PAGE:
Two types of possible undergarment.
In the Lohengrin manuscript there are quite a few images depicting a woman sitting in bed with a white garment, a hemd or a nightshift (or are these of a similar type?). Only one of the images shows her with a sleeveless garment, which seems to have a waist seam attaching a gathered skirt part! This type is oftehn observed also in bathscens, the minatures below are dated from c.1400-1460s.
The second type of white garment, more commonly observed has a gathered area in the centre front with full sleeves, although not extremely wide ones. Is it possible this garment was also worn with just a sleeveless kirtle, for indoor/working conditions?
The big question is of course, is it really a hemd that we are seeing... What one can assume is that white gathered garment, showing through in the lacing gaps of bodice and sleeves, in this period was not sleeveless. It has atleast 3/4 lenght sleeves, possibly longer as the gathering and the elbow "steals" quite some lenght. Towards the end of the 1490s and the 1500s fully gathered/pleated around the neck opening can be observed, often decorated with some kind of pleatwork embroidery. For the early period it is harder to decipher the type of gathering, since the image sources in this period are not as detailed as during the following decades.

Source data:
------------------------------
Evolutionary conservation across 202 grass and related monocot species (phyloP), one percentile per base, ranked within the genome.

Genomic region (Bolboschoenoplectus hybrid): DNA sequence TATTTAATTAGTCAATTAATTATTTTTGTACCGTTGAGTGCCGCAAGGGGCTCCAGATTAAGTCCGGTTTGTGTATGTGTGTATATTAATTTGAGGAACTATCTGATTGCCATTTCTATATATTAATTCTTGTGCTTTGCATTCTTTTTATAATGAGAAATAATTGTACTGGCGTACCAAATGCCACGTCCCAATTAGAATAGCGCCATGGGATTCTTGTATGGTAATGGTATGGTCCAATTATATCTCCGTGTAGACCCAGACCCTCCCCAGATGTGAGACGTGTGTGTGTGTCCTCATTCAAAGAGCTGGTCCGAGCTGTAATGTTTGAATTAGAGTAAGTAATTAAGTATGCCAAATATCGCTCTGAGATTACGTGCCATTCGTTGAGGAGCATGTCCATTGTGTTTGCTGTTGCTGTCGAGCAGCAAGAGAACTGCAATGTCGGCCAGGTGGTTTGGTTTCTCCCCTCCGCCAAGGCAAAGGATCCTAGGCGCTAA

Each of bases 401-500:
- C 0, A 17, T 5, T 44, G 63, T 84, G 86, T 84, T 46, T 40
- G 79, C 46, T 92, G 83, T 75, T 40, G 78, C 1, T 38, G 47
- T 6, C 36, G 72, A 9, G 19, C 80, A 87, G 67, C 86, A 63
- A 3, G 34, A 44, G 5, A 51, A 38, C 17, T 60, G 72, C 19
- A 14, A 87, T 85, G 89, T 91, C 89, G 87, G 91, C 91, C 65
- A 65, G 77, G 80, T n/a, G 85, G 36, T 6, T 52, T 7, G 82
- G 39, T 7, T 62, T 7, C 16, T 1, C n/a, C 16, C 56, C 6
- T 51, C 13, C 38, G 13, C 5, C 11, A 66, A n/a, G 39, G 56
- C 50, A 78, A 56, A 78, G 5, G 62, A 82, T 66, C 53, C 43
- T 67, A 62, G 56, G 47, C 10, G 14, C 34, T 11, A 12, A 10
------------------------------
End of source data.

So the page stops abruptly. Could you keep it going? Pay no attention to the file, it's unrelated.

Similar garments can be seen in several variations in the many categories of art. In the Derich Baegert Cavalry scene Veronica wears one example, this one appears to have a pretty pleatwork embroidery around the neck opening.
There are also some Master ES engravings. The garment in the last image is not a hemd, but a sleeveless overdress. It does however show a very good closeup view of the small pleats/gathering in the centre front.